Controlled environment agriculture is primarily driven by two major growing formats, greenhouses and vertical farms. Key distinctive characteristics are that greenhouses rely to a certain extent on natural sunlight, while vertical farms rely solely on artificial light. There is a spectrum of farm types, such as shaded structures, hoop tunnels and shipping

containers, that fall under both categories and differ on the level of technology employed, construction material used, growing technique used and reliance on natural light. However, the focus of this chapter will be on the two major formats. Figure 1 below aims to highlight key characteristics as well as key advantages and disadvantages of both growing structures.


Overview Of Major CEA Market Segments


Vertical Farms

Traditional Greenhouses

Greenhouses Start-Up

Vertical Farm Start-Up


• Semi-permanent to permanent structures - shaded, polycarbonate or glass • Reliance on natural sunlight Hydroponic or soil-based growing system • Grown primarily through patient capital • Fruit and vine crops like tomatoes, cucumbers, peppers • Berries are increasing

• Permanent system – mostly glass • Heavier reliance on artificial light • Hydroponic, aeroponic, aquaponic and soil-based growing system

• Modular structures like shipping containers or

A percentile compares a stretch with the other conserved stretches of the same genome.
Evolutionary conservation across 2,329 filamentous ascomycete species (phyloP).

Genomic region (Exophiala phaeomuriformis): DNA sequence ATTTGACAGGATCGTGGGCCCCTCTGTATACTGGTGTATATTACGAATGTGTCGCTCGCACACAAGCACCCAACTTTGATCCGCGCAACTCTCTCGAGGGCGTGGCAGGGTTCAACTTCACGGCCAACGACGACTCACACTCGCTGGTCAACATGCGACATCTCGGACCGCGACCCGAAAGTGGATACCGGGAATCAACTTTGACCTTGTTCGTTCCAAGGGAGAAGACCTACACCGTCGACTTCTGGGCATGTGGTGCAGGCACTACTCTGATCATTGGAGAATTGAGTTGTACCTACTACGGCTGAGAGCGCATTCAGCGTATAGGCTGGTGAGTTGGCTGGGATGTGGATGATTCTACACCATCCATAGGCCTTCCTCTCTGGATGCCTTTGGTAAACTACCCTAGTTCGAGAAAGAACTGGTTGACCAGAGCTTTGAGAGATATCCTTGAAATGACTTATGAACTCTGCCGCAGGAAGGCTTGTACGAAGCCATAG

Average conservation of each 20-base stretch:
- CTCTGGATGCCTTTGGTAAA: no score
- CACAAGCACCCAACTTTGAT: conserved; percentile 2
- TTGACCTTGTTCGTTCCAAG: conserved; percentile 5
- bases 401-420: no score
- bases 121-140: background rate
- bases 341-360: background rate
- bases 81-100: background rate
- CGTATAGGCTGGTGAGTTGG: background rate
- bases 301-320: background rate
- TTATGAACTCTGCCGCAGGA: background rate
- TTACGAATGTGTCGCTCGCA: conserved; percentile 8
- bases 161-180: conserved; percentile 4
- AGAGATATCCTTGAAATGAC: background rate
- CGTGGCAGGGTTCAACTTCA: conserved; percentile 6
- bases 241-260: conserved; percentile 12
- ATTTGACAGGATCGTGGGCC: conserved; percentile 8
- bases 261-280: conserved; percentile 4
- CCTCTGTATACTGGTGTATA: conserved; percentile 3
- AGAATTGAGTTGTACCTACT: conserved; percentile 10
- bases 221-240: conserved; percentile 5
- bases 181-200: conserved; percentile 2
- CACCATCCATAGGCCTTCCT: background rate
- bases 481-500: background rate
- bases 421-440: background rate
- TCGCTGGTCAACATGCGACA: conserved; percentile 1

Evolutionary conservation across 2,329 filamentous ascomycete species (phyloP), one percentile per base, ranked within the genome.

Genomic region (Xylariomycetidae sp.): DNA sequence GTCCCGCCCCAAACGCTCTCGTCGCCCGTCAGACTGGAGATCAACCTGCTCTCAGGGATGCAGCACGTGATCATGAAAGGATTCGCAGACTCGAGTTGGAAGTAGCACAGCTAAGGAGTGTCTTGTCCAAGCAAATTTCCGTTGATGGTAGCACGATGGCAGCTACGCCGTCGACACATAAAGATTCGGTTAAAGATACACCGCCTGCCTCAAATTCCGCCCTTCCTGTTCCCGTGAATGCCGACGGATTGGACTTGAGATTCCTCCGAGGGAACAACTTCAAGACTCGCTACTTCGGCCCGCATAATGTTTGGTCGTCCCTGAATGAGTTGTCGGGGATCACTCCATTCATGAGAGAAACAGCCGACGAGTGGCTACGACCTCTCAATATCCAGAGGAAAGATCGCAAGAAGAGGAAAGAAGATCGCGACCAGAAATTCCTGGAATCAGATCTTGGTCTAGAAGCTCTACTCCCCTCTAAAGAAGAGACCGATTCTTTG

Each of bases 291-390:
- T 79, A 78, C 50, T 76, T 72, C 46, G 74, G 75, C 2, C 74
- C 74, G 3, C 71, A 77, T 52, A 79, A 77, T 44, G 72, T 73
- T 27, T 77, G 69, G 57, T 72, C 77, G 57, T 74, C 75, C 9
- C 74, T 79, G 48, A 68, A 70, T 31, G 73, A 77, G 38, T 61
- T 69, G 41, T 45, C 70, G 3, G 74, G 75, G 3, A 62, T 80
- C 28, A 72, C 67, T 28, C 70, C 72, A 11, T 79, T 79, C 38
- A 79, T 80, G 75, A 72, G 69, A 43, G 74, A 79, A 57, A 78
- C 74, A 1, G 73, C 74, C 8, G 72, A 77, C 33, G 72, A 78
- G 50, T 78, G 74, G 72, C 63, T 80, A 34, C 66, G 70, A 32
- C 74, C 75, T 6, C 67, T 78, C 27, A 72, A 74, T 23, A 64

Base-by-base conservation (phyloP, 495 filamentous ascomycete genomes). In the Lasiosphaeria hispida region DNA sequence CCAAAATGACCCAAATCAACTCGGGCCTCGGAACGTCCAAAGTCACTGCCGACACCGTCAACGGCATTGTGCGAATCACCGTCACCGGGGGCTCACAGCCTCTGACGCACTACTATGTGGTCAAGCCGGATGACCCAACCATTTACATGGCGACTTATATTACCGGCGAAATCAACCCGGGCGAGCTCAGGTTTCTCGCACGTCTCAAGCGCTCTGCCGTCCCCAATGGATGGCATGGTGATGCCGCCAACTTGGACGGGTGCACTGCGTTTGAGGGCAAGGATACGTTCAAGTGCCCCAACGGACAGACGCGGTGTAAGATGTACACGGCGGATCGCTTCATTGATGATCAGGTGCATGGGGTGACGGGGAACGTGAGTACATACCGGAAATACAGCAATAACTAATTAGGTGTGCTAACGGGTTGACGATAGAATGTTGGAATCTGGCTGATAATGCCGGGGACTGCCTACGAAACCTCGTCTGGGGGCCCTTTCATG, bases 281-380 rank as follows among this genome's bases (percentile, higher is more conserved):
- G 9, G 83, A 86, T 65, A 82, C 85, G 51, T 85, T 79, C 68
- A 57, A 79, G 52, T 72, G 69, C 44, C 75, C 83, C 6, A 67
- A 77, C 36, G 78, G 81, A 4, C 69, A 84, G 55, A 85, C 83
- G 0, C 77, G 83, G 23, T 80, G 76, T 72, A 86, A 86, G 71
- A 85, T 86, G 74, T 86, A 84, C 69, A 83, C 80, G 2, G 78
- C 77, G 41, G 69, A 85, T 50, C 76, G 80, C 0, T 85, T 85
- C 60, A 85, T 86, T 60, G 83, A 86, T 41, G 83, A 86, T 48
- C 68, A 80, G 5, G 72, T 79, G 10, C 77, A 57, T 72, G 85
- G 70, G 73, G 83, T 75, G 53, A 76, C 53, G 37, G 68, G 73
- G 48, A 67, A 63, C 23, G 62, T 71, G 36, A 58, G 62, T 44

permanent structures with multiple growing levels

• Complete reliance on artificial light • Hydroponic, aeroponic and aquaponic, rarely soil-based

Typical Crops

• Primarily lettuce, variants of leafy greens and herbs

• Primarily variants of leafy greens and herbs

Typical Construction Costs

• $0.5 to $1 million per acre

• Typically, greater than $1 million per acre 1 • Example: $1.3 million per acre for AppHarvest and $3 million per acre for Bright Farms

• Typically, greater than $16 million per acre 1 • Example: $16 million per acre for 80 Acres Farms to $50 million per acre for Aerofarms

Key Advantages

• Established in the fresh-produce industry • Lowest cost structure • High variety of crops produced

• Familiarity in the industry • Near all-year production • Better unit economics than vertical farms

• Year-round production irrespective of season • Highest yield per sq.ft – lowest land required

Key Disadvantages

• Seasonal production based on climate • Largest land requirement

• Larger land requirement than vertical farm • Limited crop catalog

• Highest cost structure due to

electricity consumed and CAPEX

• Limited crop catalog • New to industry


Source: Agritecture, Roland Berger

Figure 1: Overview of major CEA segments 1) Acres reflecting the building footprint and not cultivation footprint (latter being higher )

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